Intrafamily AdoptionIntrafamily adoptions allow a child to be adopted by a legal relative. Very commonly, a step-parent will adopt the biological children of his spouse or a grandparent will adopt her grandchild child if the child has been living in her home for at least six months. Other legal relatives may also be eligible to adopt a child as well.
Intrafamily adoptions involve a streamlined process that dispenses with the strict requirements imposed on other adoptions. In step-parent adoptions, the spouse merely must consent to the adoption and need not join in the petition itself. The Interstate Compact on the Placement of Children and the home investigation both do not apply to intrafamily adoptions. The expedited process assumes that the adoption serves the child's best interests since the child is living with relatives.
Intrafamily adoptions require the consent of both biological parents. Consent must be obtained from a biological father who has formally established paternity with a notarized document and from an alleged father who has informally established paternity (such as verbally acknowledging paternity, providing child support or living in a de facto family with the child). If the biological parents are divorced with joint custody, consent must be obtained from both parents. If one parent has sole custody, consent must still be obtained from the non-custodial parent.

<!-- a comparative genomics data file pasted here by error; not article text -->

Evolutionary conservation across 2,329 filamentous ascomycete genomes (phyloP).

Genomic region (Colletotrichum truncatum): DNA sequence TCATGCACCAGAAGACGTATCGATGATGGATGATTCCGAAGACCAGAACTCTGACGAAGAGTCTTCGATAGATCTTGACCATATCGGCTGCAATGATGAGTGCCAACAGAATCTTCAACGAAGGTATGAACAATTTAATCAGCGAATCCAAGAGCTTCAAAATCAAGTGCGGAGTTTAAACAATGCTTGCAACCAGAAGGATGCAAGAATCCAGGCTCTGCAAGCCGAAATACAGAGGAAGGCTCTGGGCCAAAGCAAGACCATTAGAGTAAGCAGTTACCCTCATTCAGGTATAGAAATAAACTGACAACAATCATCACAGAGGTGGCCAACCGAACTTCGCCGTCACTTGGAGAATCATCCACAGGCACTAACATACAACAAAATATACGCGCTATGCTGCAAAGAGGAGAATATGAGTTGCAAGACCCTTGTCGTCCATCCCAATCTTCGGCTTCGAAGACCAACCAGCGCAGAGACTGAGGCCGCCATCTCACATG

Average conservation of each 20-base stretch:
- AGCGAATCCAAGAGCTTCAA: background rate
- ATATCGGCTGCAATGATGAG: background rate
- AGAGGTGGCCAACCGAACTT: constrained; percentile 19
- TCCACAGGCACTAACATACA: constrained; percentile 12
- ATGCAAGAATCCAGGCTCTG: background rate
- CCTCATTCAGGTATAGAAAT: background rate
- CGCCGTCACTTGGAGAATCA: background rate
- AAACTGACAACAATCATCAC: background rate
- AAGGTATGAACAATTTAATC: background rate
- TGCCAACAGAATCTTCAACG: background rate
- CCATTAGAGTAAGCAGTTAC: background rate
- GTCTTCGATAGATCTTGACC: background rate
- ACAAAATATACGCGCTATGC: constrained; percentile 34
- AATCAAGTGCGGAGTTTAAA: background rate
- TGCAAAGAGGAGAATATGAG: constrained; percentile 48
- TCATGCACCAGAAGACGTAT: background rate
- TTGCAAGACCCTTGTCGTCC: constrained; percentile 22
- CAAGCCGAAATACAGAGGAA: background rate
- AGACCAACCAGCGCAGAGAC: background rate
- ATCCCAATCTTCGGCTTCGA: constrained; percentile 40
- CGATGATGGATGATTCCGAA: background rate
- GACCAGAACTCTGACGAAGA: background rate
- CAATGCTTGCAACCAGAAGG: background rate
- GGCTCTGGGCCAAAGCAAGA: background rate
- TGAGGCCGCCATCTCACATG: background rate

Consent is generally not required where a parent has failed to pay court-ordered child support without cause for twelve months or has failed to visit, communicate or attempt to communicate with the child without just cause for twelve months. Despite the relative simplicity of intrafamily adoptions, it is nonetheless important to consult an experienced adoption attorney who can assist with the particulars of a case.
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